In John 10:10 Jesus promises His followers abundant life. This blog is about my life as His follower.

Tuesday, January 11, 2011

Not everything that our kids do wrong is our fault

During his sermon on Sunday the pastor made a side comment with which I don't wholly agree. When we were at home later talking about all the thoughts that the sermon brought up, my husband John laughed when I mentioned this one and said he knew I'd have something to say about it.

The pastor had said that when he was a youth pastor he sometimes felt like parents brought their youth to him and had a "now you fix him" attitude. He basically said that they'd spent 12 years plus not spiritually investing in their kid and then expected him to fix the mess in just an hour or so once a week. Although I see his point, I don't think it's that simple.

First off there's not a parent out there who won't tell you that they have messed up at some point. No matter how much the parents love God and have sought to invest in their children, they are human beings and as such are prone to mess up. Secondly, I believe that parents can do a lot of things right, really love God and invest spiritually into their children, and when the child becomes a teen he may choose to follow a different path for a time. I've seen this happen repeatedly to people who I know, and have personally experienced it to some extent with one of my three sons.

What about you, do you think that if a teen is not following after God, then it must be because their parents messed up?


RCUBEs said...

I agree with you. It's not always the parent's fault. Though we have responsibility to guide our children, there are many factors out there that are also involved with their growth and reasoning. Like peer pressure, etc...

But if godly living doesn't start with us, as parents first, how can we expect to pass something like that with our children?

Thought provoking! Blessings.

David-FireAndGrace said...

For the most part yes. Here are some reasons.

- We are to train up a child in the way they should go. That means in resolving conflict, purity, kindness love, worship, service to others and all the rest. Ephesians 6:4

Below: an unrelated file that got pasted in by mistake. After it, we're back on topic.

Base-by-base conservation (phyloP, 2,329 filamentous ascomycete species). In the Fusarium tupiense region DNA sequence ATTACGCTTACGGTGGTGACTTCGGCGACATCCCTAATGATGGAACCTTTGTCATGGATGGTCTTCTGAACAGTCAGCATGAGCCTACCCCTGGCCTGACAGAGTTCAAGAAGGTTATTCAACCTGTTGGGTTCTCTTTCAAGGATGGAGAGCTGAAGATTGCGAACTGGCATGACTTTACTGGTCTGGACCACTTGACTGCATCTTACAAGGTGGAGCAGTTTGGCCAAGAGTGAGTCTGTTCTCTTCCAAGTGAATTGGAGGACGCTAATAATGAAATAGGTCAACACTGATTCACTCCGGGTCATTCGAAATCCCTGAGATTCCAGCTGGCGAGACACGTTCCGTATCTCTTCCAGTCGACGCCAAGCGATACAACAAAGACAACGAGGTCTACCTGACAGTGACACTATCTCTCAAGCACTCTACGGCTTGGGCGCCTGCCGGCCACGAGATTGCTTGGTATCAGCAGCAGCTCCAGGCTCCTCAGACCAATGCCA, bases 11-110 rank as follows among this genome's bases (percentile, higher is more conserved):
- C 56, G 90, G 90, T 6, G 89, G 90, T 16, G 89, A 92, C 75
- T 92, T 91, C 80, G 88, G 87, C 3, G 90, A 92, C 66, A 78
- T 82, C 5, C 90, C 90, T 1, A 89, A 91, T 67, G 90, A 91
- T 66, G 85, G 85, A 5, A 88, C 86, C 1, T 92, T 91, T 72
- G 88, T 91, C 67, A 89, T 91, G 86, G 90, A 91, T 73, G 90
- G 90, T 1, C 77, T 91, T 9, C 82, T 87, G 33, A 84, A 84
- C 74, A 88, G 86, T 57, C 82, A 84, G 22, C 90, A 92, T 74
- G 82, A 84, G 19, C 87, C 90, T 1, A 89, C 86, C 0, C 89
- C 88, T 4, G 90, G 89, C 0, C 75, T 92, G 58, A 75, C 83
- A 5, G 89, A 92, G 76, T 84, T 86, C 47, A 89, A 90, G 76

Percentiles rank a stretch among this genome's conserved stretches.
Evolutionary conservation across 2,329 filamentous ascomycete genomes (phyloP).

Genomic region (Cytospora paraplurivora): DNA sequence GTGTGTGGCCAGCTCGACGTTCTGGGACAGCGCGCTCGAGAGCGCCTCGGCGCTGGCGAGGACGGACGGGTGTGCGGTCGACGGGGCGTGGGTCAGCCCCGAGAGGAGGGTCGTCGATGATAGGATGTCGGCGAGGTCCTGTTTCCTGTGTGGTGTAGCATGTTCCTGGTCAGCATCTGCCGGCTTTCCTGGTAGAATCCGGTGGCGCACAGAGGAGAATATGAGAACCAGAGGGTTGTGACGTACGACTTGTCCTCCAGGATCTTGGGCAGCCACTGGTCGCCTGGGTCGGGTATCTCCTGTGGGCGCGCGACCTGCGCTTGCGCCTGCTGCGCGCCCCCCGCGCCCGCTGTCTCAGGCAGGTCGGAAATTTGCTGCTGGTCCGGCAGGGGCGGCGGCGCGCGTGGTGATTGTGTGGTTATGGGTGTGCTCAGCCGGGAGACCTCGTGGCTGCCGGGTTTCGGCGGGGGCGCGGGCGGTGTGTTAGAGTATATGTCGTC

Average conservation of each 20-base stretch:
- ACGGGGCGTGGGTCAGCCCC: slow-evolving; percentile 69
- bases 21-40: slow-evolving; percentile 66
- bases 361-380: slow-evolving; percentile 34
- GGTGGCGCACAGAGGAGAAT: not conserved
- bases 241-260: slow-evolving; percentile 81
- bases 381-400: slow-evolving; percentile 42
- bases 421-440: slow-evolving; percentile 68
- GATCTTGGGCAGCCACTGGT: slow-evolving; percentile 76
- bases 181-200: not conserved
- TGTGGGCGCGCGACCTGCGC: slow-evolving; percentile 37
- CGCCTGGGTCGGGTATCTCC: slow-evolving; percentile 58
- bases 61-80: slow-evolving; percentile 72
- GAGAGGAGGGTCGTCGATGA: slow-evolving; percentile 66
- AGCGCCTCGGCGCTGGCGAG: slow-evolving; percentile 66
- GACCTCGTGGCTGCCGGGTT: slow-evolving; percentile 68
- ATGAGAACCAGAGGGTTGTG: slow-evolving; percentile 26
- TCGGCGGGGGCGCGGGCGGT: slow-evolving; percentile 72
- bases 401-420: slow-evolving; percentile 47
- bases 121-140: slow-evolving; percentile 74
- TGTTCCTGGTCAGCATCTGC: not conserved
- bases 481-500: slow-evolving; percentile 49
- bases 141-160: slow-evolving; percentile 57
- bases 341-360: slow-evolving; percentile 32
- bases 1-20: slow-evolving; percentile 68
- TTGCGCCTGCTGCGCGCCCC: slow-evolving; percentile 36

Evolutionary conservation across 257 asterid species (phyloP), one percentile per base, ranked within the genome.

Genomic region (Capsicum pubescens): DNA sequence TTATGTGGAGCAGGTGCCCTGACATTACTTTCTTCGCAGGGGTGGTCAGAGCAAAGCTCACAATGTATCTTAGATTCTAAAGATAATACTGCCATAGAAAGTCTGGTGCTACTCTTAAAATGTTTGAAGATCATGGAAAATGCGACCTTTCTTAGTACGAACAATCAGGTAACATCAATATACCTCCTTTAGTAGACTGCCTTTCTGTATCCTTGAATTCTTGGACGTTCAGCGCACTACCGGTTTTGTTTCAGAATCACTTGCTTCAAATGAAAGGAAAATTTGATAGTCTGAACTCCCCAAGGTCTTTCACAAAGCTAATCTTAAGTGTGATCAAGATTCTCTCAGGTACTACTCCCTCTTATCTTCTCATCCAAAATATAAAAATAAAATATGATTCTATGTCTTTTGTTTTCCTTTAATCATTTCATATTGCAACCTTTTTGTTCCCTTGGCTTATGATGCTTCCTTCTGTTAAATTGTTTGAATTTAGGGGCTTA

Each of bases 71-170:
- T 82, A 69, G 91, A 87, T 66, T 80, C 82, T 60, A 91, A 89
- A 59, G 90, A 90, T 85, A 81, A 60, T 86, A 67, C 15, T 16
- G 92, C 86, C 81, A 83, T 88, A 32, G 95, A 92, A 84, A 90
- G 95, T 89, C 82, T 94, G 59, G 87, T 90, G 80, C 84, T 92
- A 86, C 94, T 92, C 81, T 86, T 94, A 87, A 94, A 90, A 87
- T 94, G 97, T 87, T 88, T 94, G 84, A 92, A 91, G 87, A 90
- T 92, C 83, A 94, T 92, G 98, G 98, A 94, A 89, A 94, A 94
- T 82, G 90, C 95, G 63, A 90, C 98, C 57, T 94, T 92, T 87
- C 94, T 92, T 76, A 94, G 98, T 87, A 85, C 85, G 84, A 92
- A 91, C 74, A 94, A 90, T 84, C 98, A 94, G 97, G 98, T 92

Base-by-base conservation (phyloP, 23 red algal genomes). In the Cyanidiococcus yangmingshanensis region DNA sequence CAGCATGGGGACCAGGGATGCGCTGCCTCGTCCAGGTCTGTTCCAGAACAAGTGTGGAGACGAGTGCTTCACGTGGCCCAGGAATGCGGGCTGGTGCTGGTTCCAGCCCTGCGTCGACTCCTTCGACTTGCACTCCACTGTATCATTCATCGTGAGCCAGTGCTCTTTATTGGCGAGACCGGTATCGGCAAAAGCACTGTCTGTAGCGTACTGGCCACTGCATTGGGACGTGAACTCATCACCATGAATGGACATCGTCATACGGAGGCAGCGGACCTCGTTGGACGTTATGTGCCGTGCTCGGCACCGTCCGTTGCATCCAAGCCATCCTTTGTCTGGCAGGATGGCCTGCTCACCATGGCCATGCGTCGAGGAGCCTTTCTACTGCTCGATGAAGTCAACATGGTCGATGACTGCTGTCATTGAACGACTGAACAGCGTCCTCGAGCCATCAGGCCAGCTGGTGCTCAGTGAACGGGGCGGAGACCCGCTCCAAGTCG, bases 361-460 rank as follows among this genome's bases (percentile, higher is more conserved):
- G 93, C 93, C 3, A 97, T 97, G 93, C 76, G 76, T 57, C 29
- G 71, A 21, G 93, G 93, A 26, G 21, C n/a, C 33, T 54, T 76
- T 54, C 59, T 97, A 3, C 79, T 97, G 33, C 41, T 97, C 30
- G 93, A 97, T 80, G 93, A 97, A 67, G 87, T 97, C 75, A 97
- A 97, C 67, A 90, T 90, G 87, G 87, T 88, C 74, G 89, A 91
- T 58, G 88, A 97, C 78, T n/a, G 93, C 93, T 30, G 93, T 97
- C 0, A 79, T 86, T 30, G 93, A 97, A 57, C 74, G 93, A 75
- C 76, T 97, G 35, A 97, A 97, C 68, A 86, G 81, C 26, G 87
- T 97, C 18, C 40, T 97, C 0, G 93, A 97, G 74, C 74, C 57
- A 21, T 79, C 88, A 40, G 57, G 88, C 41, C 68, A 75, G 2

- We are to discuss the miraculous God at the table. Deuteronomy 6:6-9

- Many parents send their kids to public school. I don't agree with that. The Jews never would have sent their kids to Greek schools. (I realize that Christian Schools can be just as bad - but there is the Word in the worst of them - some are amazing.) Luke 2:45-47

A lot of parents, myself included, we want to have grace from our kids. And we want to have our dysfunction somehow magically put behind us. Yet as a church, few deal with generational curses and deliverance, while most fail at addiction recovery. Our divorce rates are as high as the world and single parent families are the norm.

I guess I just don't get how going to church once a week is going to change anyone? It takes prayer, relationship, accountability, longsuffering and love – most of which that average Christian has little time for.

So what are we off the hook for? Very little as far as I can tell. The fact that we didn't have the tools, certainly is forgivable, but it does not remove the responsibility.

So I get to raise my hand and say, "most of that which my kids do, is my fault."

Thank God for grace!

Victor S E Moubarak said...

Thank you for praying for me when I was not well.

God bless.

Chel's Leaving a Legacy said...

I agree with you; I believe there is a balance there. We have much responsibility as parents, but there is really only so much we can do. I believe that's why the Scripture says "Bring up a child...and when he is old he will not depart from it." God knows our tendencies.

JD Curtis said...

I don't doubt at all that the pastor noticed that "he sometimes felt like parents brought their youth to him and had a "now you fix him" attitude".

It speaks to the sorry state of parenting these days. Pastors and counselors should be the auxillary, not primary instructors that parents should be.

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